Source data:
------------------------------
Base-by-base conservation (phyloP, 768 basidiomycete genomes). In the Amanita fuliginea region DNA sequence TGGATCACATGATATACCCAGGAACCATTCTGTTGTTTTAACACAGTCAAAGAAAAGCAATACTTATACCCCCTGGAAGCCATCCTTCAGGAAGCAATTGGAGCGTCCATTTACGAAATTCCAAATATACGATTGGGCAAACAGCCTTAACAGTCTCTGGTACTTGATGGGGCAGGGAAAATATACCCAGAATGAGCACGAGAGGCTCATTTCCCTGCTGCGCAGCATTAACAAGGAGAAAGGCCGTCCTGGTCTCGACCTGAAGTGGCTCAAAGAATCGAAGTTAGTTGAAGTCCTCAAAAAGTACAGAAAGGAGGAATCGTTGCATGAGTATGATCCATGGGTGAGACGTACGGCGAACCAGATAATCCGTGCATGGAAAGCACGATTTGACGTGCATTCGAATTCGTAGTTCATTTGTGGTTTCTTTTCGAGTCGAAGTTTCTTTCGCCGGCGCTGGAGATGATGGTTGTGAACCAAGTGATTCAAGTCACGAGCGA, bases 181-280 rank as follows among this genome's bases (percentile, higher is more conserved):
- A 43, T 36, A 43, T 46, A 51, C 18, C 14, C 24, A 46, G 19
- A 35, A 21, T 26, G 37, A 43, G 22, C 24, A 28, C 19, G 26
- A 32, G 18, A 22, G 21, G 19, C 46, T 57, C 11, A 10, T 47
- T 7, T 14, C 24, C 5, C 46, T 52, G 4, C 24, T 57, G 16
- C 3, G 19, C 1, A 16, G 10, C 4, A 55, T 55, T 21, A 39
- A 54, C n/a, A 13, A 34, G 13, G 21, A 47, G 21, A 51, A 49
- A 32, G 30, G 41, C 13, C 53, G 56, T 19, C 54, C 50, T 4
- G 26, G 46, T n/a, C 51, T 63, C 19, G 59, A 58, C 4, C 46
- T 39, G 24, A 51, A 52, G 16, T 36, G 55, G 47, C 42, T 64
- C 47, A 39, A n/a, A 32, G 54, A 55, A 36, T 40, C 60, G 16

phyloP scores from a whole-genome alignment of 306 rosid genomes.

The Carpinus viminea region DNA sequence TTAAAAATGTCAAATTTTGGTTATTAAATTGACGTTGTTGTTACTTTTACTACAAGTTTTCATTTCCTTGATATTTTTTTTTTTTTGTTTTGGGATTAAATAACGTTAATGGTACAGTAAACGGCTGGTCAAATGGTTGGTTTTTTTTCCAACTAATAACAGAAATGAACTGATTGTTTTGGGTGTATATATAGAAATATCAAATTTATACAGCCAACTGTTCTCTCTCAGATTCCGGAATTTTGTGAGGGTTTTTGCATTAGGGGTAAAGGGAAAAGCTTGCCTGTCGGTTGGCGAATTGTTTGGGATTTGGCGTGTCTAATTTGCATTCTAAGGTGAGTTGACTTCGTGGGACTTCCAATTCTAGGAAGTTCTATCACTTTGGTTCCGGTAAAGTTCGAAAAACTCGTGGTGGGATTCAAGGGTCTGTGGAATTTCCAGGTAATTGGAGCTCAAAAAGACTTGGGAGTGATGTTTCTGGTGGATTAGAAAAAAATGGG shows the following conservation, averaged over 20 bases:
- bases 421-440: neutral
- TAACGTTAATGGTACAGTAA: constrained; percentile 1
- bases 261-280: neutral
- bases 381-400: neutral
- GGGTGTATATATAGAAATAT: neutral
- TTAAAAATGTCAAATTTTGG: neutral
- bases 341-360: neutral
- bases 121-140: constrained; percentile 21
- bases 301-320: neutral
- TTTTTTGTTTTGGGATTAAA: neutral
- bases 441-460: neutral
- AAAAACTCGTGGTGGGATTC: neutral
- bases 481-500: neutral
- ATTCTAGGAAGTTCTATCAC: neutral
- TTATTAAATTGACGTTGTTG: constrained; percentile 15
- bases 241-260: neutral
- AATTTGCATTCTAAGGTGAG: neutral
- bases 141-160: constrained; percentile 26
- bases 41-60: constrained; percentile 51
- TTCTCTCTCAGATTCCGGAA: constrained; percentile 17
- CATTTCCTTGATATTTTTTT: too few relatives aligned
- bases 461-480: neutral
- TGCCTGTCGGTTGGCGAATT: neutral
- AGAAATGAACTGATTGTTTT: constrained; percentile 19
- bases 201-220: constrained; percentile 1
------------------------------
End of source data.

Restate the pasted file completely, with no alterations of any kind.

Base-by-base conservation (phyloP, 768 basidiomycete genomes). In the Amanita fuliginea region DNA sequence TGGATCACATGATATACCCAGGAACCATTCTGTTGTTTTAACACAGTCAAAGAAAAGCAATACTTATACCCCCTGGAAGCCATCCTTCAGGAAGCAATTGGAGCGTCCATTTACGAAATTCCAAATATACGATTGGGCAAACAGCCTTAACAGTCTCTGGTACTTGATGGGGCAGGGAAAATATACCCAGAATGAGCACGAGAGGCTCATTTCCCTGCTGCGCAGCATTAACAAGGAGAAAGGCCGTCCTGGTCTCGACCTGAAGTGGCTCAAAGAATCGAAGTTAGTTGAAGTCCTCAAAAAGTACAGAAAGGAGGAATCGTTGCATGAGTATGATCCATGGGTGAGACGTACGGCGAACCAGATAATCCGTGCATGGAAAGCACGATTTGACGTGCATTCGAATTCGTAGTTCATTTGTGGTTTCTTTTCGAGTCGAAGTTTCTTTCGCCGGCGCTGGAGATGATGGTTGTGAACCAAGTGATTCAAGTCACGAGCGA, bases 181-280 rank as follows among this genome's bases (percentile, higher is more conserved):
- A 43, T 36, A 43, T 46, A 51, C 18, C 14, C 24, A 46, G 19
- A 35, A 21, T 26, G 37, A 43, G 22, C 24, A 28, C 19, G 26
- A 32, G 18, A 22, G 21, G 19, C 46, T 57, C 11, A 10, T 47
- T 7, T 14, C 24, C 5, C 46, T 52, G 4, C 24, T 57, G 16
- C 3, G 19, C 1, A 16, G 10, C 4, A 55, T 55, T 21, A 39
- A 54, C n/a, A 13, A 34, G 13, G 21, A 47, G 21, A 51, A 49
- A 32, G 30, G 41, C 13, C 53, G 56, T 19, C 54, C 50, T 4
- G 26, G 46, T n/a, C 51, T 63, C 19, G 59, A 58, C 4, C 46
- T 39, G 24, A 51, A 52, G 16, T 36, G 55, G 47, C 42, T 64
- C 47, A 39, A n/a, A 32, G 54, A 55, A 36, T 40, C 60, G 16

phyloP scores from a whole-genome alignment of 306 rosid genomes.

The Carpinus viminea region DNA sequence TTAAAAATGTCAAATTTTGGTTATTAAATTGACGTTGTTGTTACTTTTACTACAAGTTTTCATTTCCTTGATATTTTTTTTTTTTTGTTTTGGGATTAAATAACGTTAATGGTACAGTAAACGGCTGGTCAAATGGTTGGTTTTTTTTCCAACTAATAACAGAAATGAACTGATTGTTTTGGGTGTATATATAGAAATATCAAATTTATACAGCCAACTGTTCTCTCTCAGATTCCGGAATTTTGTGAGGGTTTTTGCATTAGGGGTAAAGGGAAAAGCTTGCCTGTCGGTTGGCGAATTGTTTGGGATTTGGCGTGTCTAATTTGCATTCTAAGGTGAGTTGACTTCGTGGGACTTCCAATTCTAGGAAGTTCTATCACTTTGGTTCCGGTAAAGTTCGAAAAACTCGTGGTGGGATTCAAGGGTCTGTGGAATTTCCAGGTAATTGGAGCTCAAAAAGACTTGGGAGTGATGTTTCTGGTGGATTAGAAAAAAATGGG shows the following conservation, averaged over 20 bases:
- bases 421-440: neutral
- TAACGTTAATGGTACAGTAA: constrained; percentile 1
- bases 261-280: neutral
- bases 381-400: neutral
- GGGTGTATATATAGAAATAT: neutral
- TTAAAAATGTCAAATTTTGG: neutral
- bases 341-360: neutral
- bases 121-140: constrained; percentile 21
- bases 301-320: neutral
- TTTTTTGTTTTGGGATTAAA: neutral
- bases 441-460: neutral
- AAAAACTCGTGGTGGGATTC: neutral
- bases 481-500: neutral
- ATTCTAGGAAGTTCTATCAC: neutral
- TTATTAAATTGACGTTGTTG: constrained; percentile 15
- bases 241-260: neutral
- AATTTGCATTCTAAGGTGAG: neutral
- bases 141-160: constrained; percentile 26
- bases 41-60: constrained; percentile 51
- TTCTCTCTCAGATTCCGGAA: constrained; percentile 17
- CATTTCCTTGATATTTTTTT: too few relatives aligned
- bases 461-480: neutral
- TGCCTGTCGGTTGGCGAATT: neutral
- AGAAATGAACTGATTGTTTT: constrained; percentile 19
- bases 201-220: constrained; percentile 1